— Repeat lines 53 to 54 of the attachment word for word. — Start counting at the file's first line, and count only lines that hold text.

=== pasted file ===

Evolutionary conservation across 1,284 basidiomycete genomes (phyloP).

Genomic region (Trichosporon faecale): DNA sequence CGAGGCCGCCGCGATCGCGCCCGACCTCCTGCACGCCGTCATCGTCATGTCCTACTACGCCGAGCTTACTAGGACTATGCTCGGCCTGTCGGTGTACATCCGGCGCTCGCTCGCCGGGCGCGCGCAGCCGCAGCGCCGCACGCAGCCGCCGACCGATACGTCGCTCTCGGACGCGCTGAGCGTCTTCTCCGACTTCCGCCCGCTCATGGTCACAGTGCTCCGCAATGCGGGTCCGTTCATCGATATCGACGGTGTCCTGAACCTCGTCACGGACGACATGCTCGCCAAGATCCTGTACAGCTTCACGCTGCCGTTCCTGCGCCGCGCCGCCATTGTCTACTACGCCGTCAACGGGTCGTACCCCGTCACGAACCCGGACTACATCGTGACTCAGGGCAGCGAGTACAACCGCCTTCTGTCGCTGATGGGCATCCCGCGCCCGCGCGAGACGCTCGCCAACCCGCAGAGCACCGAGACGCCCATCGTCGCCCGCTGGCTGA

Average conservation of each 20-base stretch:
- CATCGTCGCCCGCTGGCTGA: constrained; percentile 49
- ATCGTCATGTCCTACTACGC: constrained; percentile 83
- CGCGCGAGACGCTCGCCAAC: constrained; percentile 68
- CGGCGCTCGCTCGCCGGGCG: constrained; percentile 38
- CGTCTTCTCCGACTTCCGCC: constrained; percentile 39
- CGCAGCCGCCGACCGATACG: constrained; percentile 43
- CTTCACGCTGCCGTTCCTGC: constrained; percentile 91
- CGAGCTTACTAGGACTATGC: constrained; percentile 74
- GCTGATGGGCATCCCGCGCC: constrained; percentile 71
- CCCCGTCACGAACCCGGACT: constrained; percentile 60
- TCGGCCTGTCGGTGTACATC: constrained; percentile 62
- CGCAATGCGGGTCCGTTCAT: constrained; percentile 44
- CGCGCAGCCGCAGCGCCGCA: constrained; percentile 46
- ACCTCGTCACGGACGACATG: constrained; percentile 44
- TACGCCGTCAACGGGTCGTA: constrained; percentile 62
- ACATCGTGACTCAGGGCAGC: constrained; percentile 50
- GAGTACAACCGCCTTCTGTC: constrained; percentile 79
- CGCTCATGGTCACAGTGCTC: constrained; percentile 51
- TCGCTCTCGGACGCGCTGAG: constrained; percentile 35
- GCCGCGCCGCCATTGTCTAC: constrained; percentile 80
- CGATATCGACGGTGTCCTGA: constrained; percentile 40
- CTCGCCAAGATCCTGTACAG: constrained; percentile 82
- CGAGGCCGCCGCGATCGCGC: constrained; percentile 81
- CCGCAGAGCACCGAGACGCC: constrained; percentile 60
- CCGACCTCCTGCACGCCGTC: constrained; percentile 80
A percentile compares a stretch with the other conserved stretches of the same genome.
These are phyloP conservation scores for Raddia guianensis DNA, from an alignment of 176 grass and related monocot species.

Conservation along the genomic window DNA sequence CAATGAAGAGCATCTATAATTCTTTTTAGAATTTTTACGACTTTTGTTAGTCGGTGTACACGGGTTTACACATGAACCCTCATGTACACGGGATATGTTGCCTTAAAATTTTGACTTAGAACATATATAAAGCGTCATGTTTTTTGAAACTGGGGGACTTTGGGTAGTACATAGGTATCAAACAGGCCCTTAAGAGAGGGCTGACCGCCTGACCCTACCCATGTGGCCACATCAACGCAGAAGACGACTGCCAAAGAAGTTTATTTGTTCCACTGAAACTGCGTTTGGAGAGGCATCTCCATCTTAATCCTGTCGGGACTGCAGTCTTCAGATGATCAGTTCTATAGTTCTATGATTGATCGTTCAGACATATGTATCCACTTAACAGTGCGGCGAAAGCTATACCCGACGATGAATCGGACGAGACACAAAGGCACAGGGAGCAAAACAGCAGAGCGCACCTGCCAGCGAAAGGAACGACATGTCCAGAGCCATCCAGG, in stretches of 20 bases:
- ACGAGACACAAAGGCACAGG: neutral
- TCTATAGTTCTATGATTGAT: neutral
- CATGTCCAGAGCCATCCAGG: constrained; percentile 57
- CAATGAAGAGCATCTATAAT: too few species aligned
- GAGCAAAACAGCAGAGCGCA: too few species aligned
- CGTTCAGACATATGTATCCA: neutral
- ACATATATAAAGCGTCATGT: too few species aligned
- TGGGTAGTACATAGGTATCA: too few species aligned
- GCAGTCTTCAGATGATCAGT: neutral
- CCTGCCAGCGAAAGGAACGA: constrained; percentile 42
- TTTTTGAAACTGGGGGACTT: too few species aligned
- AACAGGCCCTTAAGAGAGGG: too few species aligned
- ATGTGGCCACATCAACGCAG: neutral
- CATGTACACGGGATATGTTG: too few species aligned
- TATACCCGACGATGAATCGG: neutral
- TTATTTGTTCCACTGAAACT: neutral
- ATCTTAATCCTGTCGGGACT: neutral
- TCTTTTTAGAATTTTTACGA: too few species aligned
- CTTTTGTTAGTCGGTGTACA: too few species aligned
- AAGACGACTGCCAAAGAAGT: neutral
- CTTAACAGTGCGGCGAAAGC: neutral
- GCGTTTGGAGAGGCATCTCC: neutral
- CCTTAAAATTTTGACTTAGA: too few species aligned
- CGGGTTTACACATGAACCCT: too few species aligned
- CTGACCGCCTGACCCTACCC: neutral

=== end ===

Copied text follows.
- GCGTTTGGAGAGGCATCTCC: neutral
- CCTTAAAATTTTGACTTAGA: too few species aligned